For patients with other forms of endogenous hyperinsulinaemic hypoglycaemia, such as insulinoma or adult nesidioblastosis [7], glucagon-like peptide-1 receptor (GLP-1R) imaging using 68Ga-DOTA-Exendin-4 PET/CT has been reported to be very useful in localizing the insulinomas or focal nesidioblastosis [7, 8]. However, in vitro data using autoradiography in pancreatectomized patients with severe PBH indicate that the density of GLP-1R is not increased in islets compared to normal islets and is significantly lower than that in insulinomas [9]. GLP-1R imaging may, therefore, not be useful in patients with PBH to prove possible nesidioblastosis in PBH. Nevertheless, GLP-1R imaging in vivo has not yet been reported in patients with PBH.

2. Case Presentation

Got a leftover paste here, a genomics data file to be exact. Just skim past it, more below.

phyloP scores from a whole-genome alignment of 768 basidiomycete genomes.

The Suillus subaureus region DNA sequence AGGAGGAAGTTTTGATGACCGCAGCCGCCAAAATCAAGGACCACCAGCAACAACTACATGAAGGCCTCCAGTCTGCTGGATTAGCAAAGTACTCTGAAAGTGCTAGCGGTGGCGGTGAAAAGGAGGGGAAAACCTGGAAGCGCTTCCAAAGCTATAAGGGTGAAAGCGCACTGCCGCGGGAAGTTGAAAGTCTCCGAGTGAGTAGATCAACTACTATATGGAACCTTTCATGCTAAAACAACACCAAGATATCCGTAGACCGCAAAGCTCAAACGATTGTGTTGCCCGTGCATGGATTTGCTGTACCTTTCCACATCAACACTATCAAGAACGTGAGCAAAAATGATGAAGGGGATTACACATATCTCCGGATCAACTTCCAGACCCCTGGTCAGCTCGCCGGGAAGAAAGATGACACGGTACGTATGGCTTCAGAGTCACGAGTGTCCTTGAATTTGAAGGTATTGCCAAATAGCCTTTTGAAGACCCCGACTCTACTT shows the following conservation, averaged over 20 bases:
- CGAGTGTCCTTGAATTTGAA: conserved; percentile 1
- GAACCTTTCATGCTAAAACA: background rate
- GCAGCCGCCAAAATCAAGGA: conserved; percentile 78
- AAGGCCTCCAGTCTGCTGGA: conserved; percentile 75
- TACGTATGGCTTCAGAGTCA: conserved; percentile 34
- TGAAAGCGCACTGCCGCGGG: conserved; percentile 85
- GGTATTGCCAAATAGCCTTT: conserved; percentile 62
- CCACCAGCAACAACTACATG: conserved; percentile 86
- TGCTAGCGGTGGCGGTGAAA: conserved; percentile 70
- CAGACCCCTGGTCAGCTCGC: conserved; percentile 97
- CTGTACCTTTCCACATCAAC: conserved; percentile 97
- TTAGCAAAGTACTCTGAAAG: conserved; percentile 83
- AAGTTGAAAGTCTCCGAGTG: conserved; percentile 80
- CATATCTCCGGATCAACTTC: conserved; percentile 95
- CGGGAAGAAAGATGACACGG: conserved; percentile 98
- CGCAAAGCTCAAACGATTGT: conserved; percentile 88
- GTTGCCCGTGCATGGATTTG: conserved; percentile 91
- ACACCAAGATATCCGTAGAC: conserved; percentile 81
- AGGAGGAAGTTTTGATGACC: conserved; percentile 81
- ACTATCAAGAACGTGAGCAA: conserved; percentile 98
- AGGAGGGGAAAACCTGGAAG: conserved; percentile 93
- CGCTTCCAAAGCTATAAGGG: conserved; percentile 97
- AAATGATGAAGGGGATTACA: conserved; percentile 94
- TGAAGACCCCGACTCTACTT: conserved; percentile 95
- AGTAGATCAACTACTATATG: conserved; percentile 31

A 50-year-old woman was admitted to our outpatient clinic for medical workup of a severe form of postprandial hypoglycaemia. Seven years earlier, a Roux-Y gastric bypass was performed due to morbid obesity (preoperative BMI 44.7 kg/m2and weight 129 kg). Within two years, the patient lost 57 kg (BMI 25.5 kg/m2). A year later, the patient noticed, for the first time, hypoglycaemic episodes 1-2 hours after meal intake, which were mainly characterized by loss of concentration, severe fatigue, and auditory and visual impairment that quickly resolved after intake of carbohydrates. An oral glucose tolerance test, at that time, confirmed the presence of symptomatic postprandial hypoglycaemia (2.9 mmol/l). Symptoms persisted despite dietary modifications of up to twelve small meals, each containing a maximum of 20 g of carbohydrates. Off-label treatment with acarbose, saxagliptin, and metformin by her treating physician reduced the frequency and severity of hypoglycaemic episodes but did not significantly improve the situation. Eventually, the patient was referred to our hospital. Her remaining personal history included a mild form of orthostatic dysregulation, migraine, and a multilocular nodular hepatic hyperplasia that required a left-sided hemihepatectomy 17 years ago. The clinical examination was unremarkable apart from irritation-free scars after hemihepatectomy (height, 168 cm; weight, 72 kg; BMI, 25.5 kg/m2; blood pressure, 127/67 mmHg; regular heartbeat, 80 bpm). Laboratory analysis including blood smear; biochemistry comprising electrolytes and kidney and liver parameters; glycated haemoglobin; blood lipids; iron; vitamins B1, B6, B12, and D; and zinc were within reference ranges. A continuous glucose flash monitoring system confirmed a typical pattern of postbariatric hypoglycaemia without any signs of fasting or nocturnal hypoglycaemia. A mixed-meal test (300 ml Ensure plus®) containing 60 g of carbohydrates after a 10-hour fasting period confirmed symptomatic postprandial hypoglycaemia (sweating, drowsiness, odd behaviour, and incoordination) at a glucose level of 2.5 mmol/l, and intravenous glucose administration was required for immediate remission of symptoms (Figure 1(a)). Due to the severe symptomatic presentation of the patient, a 68Ga-DOTA-Exendin-4 PET/CT was performed to exclude an atypical presentation of an insulinoma or focal nesidioblastosis, which might be a surgical target [1012]. Therein, the pancreas showed a homogeneous signal distribution (SUV 5.7–8.3), but intensive uptake in the first and second part of the duodenum (SUVmax of 10.0) was observed (Figure 1(b)). To further differentiate this unexpectedly strong tracer accumulation, a double-balloon enteroscopy was performed, which revealed macroscopically unremarkable intraluminal structures in the duodenum. Histologically, there were no signs of malignancy or inflammation (Figure 1(c)). Representative biopsies of the pars 2 duodenii showed normal mucosa with hyperplastic Brunner’s glands, which were strongly positive for the GLP-1 receptor on immunohistochemistry but negative for insulin (Figures 1(d) and 1(e)).